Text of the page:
"Nonequilibrium physics and information processing in living systems" by Yuhai Tu (IBM)

Date: 
Thursday, April 25, 2019 - 4:00pm to 5:00pm
Series: 
Physics and Astronomy Colloquium

Thursdays, 4:00-5:00 pm

1-434 Physics and Astronomy (map)
Reception from 3:45-4:00 p.m.
 (unless otherwise posted)

 

Guest Speaker: Yuhai Tu (IBM T. J. Watson Research Center)

Talk Title:  “Nonequilibrium physics and information processing in living systems”

Abstract:

Living organisms need to obtain and process information accurately, which is crucial for their survival. Information processing in living systems, ranging from signal transduction in a single cell to image processing in the human brain, are performed by biological circuits (networks), which are driven out of equilibrium. These biochemical and neural circuits are inherently noisy. However, certain accuracy is required to carry out proper biological functions. How do biological networks process information with noisy components? What is the free energy cost of accurate biological computing? Is there a fundamental limit for its performance of the biological functions? What is the optimal design for achieving these information processing tasks? In this talk, we will describe our recent work in trying to address these general questions in the context of two basic cellular computing tasks: sensory adaptation for memory encoding [1,2]; biochemical oscillation for accurate timekeeping [3,4].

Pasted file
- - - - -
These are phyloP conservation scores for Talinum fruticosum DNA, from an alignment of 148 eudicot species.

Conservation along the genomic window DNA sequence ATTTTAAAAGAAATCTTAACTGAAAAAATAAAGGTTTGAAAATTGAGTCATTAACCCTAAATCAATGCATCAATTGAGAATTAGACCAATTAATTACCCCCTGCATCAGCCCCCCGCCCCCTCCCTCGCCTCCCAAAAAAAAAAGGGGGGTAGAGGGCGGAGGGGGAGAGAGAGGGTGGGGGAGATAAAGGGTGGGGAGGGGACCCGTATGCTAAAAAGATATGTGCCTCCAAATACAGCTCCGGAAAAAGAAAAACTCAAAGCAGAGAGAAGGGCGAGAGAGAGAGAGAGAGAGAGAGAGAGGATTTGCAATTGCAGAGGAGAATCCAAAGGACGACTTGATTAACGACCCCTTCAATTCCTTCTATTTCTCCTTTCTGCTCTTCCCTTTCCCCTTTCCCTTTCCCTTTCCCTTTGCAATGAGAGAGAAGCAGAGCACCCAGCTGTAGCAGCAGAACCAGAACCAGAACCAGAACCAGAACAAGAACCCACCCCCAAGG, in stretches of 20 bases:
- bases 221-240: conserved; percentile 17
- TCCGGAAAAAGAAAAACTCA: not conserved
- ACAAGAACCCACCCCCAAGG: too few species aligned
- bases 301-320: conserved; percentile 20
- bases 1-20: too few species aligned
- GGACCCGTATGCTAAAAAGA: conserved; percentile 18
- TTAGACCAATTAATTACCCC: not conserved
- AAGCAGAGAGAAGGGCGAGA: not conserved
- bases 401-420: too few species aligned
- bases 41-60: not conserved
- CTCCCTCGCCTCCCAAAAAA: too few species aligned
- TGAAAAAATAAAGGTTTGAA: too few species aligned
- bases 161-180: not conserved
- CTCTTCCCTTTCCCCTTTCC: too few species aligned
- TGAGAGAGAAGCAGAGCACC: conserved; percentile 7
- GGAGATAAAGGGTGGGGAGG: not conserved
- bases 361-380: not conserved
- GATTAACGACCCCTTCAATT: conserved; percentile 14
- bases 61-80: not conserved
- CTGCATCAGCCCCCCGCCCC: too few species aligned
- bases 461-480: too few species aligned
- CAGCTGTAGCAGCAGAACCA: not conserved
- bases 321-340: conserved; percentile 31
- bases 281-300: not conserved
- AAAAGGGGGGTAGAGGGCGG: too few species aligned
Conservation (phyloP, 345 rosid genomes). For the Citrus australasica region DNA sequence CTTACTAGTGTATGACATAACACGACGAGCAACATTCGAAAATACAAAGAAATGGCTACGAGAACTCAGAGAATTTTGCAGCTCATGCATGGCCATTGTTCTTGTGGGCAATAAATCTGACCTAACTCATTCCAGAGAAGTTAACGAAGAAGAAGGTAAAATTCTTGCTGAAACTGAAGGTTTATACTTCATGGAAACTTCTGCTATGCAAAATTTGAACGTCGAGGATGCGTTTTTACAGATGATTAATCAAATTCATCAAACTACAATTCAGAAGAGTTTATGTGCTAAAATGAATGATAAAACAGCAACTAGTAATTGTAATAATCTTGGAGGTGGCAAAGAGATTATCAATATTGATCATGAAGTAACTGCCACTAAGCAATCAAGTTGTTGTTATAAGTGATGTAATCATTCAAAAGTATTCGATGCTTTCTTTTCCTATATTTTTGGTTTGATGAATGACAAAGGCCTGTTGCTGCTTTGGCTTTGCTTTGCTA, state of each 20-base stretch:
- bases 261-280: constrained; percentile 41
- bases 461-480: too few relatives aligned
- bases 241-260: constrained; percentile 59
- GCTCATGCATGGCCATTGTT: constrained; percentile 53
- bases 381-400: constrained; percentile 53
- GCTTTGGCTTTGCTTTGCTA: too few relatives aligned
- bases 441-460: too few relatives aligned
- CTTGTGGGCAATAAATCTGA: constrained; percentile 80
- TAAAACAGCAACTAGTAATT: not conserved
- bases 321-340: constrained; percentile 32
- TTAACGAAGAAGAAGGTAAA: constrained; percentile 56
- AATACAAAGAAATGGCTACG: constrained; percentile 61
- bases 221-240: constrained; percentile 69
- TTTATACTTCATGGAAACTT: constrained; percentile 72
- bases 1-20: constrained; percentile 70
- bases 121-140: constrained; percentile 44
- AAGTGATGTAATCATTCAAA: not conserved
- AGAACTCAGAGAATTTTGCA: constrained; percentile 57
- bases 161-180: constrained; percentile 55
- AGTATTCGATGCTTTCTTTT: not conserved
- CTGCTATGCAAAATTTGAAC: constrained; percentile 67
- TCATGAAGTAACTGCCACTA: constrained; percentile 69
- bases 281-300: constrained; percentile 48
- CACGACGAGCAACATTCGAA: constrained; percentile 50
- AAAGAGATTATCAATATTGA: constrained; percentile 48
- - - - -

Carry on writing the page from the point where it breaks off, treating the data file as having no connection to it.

[1] “The energy-speed-accuracy trade-off in sensory adaptation”, G. Lan, P. Sartori, S. Neumann, V. Sourjik, and Yuhai Tu, Nature Physics 8, 422-428, 2012.

[2] “Free energy cost of reducing noise while maintaining a high sensitivity”, Pablo Sartori and Yuhai Tu, Phys. Rev. Lett. 2015. 115: 118102.

[3] “The free-energy cost of accurate biochemical oscillations”, Y. Cao, H. Wang, Q. Ouyang, and Yuhai Tu, Nature Physics 11, 772, 2015.

[4] “Design principles for enhancing phase sensitivity and suppressing phase fluctuations simultaneously in biochemical oscillatory systems”, C. Fei, Y. Cao, Q. Ouyang, and Yuhai Tu, Nature Communications, 2018.

For more information, contact Yaroslav Tserkovnyak

We thank the following people for their contributions to the wine fund for the post-colloquium reception:
Professors Katsushi Arisaka, Andrea Ghez, Karoly Holczer, Huan Huang, HongWen Jiang, Per Kraus, Alexander Kusenko, Matthew Malkan, Mayank Mehta, Warren Mori, Ni Ni, Seth Putterman, David Saltzberg, Yaroslav Tserkovnyak, Vladimir Vassiliev, Shenshen wang, and Nathan Whitehorn.

Location: 
1-434 PAB